Rashida Tlaib, Ilhan Omar Win, Become First Muslim Women Elected To Congress thumbnail
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Rashida Tlaib, Ilhan Omar Win, Become First Muslim Women Elected To Congress

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Democrats Rashida Tlaib in Michigan and Ilhan Omar in Minnesota both won their races for House seats on Tuesday, becoming the first Muslim women ever elected to Congress.

Omar will fill the seat of Rep. Keith Ellison (D), who was the first Muslim person elected to the body and left his seat to run for state attorney general.

After both facing crowded primary races, the progressive candidates were all but guaranteed to win in the general election, with Tlaib facing no Republican challengers in Michigan’s 13th District, and Omar the favorite to prevail in Minnesota’s solidly Democratic 5th District.

Congratulations to my sister @RashidaTlaib on your victory!
I cannot wait to serve with you, inshallah. 🙏🏾— Ilhan Omar (@IlhanMN) November 7, 2018

Tlaib, 42, and Omar, 37, were part of a record number of Muslim candidates who ran in 2018, and an unprecedented number of women ― specifically women of color ― who were nominated.

“I stand here before you tonight as your congresswoman-elect with many firsts behind my name,” Omar said in her victory speech, to loud cheers and applause. “The first woman of color to represent our state in Congress, the first woman to wear a hijab, the first refugee ever elected to Congress and one of the first Muslim women elected to Congress.”

“Here in Minnesota we don’t only welcome immigrants,” she added, “we send them to Washington.”

Congress member-elect Ilhan Omar’s first words upon taking the stage: asalamu alaikum. The next words: al hamdulillah. “My grandfather taught me that when you see injustice, you fight back. You do not give in to sorrow, you do not give in to sadness. You organize.” pic.twitter.com/vyuYOKeC0r— Hannah Allam (@HannahAllam) November 7, 2018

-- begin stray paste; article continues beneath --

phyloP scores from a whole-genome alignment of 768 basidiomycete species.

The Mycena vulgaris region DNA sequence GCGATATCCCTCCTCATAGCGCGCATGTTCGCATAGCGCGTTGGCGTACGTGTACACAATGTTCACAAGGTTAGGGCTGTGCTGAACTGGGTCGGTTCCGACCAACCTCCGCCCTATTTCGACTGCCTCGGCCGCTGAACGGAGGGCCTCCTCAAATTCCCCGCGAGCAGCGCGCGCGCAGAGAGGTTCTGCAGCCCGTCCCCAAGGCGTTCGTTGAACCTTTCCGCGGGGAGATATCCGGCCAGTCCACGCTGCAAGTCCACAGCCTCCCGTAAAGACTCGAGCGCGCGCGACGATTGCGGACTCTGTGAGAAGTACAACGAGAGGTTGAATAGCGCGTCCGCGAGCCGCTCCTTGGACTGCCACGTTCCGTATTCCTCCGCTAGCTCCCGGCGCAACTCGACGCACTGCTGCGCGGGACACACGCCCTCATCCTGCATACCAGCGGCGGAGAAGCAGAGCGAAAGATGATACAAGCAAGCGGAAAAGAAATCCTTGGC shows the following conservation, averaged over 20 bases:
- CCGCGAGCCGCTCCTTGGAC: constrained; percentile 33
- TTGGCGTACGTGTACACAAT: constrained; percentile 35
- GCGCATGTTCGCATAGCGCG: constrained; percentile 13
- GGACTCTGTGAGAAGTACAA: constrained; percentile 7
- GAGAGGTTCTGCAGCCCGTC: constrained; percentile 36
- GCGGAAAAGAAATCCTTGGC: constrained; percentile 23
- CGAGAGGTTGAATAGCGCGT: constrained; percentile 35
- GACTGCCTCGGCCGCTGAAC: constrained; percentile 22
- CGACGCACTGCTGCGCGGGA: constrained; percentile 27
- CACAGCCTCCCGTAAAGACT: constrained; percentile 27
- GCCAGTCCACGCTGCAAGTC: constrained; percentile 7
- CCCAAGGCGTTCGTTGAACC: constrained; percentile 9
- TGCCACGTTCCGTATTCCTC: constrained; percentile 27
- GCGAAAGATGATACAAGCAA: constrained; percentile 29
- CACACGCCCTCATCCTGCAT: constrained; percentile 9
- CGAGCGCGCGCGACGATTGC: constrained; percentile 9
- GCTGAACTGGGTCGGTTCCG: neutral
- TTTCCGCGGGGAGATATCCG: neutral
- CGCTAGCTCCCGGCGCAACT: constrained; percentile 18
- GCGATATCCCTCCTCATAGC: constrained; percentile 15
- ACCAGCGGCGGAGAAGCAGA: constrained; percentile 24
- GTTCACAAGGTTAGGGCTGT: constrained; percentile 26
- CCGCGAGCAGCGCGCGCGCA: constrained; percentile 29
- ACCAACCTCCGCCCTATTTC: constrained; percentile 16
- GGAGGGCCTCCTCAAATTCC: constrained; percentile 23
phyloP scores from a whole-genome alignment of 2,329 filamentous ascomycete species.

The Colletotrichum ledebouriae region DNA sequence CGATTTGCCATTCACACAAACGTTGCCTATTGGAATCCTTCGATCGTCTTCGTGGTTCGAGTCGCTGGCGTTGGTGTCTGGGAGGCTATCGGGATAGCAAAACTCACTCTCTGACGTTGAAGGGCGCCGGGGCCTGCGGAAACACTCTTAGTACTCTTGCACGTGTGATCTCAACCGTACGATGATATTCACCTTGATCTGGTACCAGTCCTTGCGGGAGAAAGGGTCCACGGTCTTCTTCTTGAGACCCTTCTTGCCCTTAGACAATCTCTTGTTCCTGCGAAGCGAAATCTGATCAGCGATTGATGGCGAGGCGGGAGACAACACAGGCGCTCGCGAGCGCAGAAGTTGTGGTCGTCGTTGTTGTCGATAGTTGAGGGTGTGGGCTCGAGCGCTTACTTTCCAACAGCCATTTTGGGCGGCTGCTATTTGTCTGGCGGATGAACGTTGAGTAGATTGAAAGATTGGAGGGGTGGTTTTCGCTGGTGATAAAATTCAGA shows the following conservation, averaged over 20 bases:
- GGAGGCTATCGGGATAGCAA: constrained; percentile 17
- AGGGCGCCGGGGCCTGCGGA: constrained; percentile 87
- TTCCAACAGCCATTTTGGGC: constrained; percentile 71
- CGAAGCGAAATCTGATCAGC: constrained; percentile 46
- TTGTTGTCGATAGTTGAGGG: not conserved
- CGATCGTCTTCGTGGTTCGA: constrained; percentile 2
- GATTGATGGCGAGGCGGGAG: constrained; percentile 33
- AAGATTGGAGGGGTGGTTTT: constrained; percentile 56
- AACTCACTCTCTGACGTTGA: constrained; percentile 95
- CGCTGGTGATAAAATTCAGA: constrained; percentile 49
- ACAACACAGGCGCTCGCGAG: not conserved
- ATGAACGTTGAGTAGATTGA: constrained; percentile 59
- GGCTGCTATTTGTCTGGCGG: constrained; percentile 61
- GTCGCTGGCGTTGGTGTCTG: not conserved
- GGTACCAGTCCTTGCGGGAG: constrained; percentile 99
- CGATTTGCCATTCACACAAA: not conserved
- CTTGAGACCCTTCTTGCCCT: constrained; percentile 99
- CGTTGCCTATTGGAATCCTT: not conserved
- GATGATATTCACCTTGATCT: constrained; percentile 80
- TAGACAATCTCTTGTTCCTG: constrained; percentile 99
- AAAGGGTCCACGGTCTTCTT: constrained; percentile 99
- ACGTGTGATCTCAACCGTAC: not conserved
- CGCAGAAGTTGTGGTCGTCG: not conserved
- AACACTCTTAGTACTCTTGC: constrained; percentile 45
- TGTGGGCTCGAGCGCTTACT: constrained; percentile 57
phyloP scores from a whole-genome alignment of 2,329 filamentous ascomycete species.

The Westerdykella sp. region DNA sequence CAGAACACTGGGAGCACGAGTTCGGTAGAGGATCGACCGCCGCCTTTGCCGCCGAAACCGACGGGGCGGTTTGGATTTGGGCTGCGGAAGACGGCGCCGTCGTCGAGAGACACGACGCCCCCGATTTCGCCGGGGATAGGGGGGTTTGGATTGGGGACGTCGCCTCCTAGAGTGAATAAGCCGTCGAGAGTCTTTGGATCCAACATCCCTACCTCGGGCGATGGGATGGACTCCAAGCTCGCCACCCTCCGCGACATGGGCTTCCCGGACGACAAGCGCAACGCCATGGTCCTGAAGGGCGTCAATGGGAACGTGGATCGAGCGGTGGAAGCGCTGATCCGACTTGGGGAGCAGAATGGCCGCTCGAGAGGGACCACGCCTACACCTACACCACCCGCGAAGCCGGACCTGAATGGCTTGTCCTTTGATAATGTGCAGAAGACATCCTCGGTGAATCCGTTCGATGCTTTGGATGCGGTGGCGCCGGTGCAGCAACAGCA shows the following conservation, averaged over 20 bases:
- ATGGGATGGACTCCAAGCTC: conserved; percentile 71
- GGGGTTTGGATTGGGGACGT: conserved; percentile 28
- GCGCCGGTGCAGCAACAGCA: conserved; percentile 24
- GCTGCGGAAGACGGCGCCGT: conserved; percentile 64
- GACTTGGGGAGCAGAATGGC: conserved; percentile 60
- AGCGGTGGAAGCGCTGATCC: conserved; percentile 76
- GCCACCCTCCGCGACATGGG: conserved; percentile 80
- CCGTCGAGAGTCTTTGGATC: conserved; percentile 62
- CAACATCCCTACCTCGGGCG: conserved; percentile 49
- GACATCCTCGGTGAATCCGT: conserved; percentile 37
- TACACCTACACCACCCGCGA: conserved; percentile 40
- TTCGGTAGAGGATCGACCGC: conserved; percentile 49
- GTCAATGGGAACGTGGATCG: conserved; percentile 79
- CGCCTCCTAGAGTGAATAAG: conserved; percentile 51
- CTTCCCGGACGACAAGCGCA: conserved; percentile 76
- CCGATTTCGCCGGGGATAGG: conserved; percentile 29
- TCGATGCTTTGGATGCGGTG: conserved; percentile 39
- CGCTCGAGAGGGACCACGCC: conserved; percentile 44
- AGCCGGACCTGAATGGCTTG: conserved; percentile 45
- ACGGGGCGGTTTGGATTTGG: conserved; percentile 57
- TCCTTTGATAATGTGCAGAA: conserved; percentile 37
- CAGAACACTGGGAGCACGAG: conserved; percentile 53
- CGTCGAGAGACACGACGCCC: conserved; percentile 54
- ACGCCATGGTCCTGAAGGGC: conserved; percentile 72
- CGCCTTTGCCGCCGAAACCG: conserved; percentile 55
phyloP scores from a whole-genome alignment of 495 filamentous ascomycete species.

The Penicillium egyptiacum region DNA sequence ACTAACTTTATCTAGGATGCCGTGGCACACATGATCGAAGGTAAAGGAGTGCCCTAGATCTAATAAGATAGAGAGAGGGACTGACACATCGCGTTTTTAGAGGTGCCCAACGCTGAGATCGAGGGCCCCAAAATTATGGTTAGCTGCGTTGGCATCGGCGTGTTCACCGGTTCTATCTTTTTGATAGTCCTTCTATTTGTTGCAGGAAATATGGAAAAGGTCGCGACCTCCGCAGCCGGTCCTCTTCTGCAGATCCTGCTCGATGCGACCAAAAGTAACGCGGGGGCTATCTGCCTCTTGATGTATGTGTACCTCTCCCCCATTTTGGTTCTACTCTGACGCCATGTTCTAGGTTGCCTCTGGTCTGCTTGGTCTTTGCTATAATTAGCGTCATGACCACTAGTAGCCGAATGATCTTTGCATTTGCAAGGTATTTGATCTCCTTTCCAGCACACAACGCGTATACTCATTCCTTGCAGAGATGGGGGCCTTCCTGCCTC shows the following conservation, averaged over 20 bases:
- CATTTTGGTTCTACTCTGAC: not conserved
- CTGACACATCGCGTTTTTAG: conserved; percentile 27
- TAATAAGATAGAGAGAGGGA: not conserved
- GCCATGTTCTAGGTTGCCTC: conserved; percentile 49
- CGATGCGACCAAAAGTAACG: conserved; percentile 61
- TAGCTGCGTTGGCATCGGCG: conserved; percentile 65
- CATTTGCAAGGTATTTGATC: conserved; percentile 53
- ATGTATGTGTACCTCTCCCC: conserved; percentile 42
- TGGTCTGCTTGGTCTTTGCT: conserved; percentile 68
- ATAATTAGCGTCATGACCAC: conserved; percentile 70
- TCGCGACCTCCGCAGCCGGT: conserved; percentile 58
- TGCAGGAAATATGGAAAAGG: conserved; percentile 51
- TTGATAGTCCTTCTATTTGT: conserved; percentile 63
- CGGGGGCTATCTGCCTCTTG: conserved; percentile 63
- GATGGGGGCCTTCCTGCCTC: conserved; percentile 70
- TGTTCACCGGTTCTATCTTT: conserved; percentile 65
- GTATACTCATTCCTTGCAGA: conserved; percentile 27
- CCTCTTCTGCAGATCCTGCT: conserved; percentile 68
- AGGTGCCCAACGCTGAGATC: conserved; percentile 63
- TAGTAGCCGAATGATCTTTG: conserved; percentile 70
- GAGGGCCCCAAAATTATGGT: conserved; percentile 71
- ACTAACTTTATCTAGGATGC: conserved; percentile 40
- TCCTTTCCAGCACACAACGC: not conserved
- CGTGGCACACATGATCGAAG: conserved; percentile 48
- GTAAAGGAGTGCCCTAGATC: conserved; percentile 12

Tlaib and Omar are also part of a wave of progressive Democrats headed to Congress, seeking to push the party establishment further left and supporting policies like Medicare for All and a $15 minimum wage.

Bloomberg via Getty Images

Ilhan Omar.

They join other women of color who made history on Tuesday ― and who together will shake up the makeup of the overwhelmingly white and male halls of Congress: Alexandria Ocasio-Cortez became the youngest woman elected to Congress, and Ayanna Pressley in Massachusetts the first black congresswoman in her state.  

“Alexandria, Ilhan, Ayanna. I love these names!” Tlaib said at a September summit celebrating women of color in politics. “Yes, you’re going to have to learn how to say our names.”

EFE

Rashida Tlaib.

Tlaib also became the first Palestinian-American woman elected to Congress on Tuesday. The Detroit-born mother of two first made history in 2008 as the first Muslim woman in the Michigan legislature.

“I want you to know my mom, who is from a small village in the West Bank, they’re literally glued … to the TV ― my grandmother, my aunts, my uncles in Palestine ― are sitting by and watching their granddaughter,” the 42-year-old daughter of Palestinian immigrants said after her win, bursting into tears.

“I want them to know as I uplift the families of the 13th Congressional District, I’ll uplift them every single day being who I am as a proud Palestinian-American woman,” she added, noting that for “so many years” Palestinians have “felt dehumanized.”

This is History. Watch every second of this.
Rashida Tlaib, the first Palestinian and Muslim American congresswomen, proclaims victory.
Share widely, and be inspired. #ElectionNight pic.twitter.com/oP7qWJyHJK— Khaled Beydoun (@KhaledBeydoun) November 7, 2018

Omar ― who was born in Somalia and spent four years in a refugee camp in Kenya before coming to the U.S. at age 12 ― became the first Somali-American elected to Congress Tuesday. She previously made history when she was elected to the Minnesota House in 2016, becoming the nation’s first Somali-American legislator.

“I hope my candidacy would allow people to have the boldness to encourage people who don’t fit into [a] particular demographic to seek office,” the mother of three told HuffPost that year.

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